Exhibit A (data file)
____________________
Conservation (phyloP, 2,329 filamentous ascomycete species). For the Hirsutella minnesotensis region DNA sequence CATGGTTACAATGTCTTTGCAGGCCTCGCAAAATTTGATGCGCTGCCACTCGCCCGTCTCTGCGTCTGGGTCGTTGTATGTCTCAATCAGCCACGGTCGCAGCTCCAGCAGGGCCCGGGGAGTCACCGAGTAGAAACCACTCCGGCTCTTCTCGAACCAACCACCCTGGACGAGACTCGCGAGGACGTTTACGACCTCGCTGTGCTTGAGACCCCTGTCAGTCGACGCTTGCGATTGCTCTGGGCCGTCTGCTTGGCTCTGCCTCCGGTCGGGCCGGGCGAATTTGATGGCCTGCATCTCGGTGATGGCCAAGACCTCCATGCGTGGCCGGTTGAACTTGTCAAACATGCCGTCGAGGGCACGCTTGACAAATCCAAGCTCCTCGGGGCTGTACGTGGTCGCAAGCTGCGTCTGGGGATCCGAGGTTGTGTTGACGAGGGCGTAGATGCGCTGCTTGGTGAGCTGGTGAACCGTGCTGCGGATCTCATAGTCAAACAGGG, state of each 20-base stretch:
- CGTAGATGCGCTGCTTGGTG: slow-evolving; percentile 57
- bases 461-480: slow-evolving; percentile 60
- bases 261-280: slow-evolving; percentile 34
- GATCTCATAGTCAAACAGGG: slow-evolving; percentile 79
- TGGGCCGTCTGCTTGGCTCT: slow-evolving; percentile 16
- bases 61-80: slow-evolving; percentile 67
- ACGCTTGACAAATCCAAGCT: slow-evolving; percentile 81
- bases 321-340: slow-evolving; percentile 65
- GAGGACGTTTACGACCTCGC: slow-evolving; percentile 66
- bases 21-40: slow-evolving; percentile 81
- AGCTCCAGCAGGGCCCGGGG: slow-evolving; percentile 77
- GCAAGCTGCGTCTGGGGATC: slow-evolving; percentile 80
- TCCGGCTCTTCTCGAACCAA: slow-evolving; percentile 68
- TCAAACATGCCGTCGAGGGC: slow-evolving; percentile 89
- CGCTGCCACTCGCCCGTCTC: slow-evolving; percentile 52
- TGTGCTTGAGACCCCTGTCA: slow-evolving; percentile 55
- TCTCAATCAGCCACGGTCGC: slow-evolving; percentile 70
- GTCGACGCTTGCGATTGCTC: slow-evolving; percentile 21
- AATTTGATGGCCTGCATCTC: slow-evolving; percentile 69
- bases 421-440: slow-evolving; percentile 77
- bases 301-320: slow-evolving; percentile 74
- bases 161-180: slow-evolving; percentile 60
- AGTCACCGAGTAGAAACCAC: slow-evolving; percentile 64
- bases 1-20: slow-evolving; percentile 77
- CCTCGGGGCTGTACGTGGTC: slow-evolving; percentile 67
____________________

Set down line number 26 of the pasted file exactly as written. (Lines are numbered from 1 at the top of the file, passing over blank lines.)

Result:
- CCTCGGGGCTGTACGTGGTC: slow-evolving; percentile 67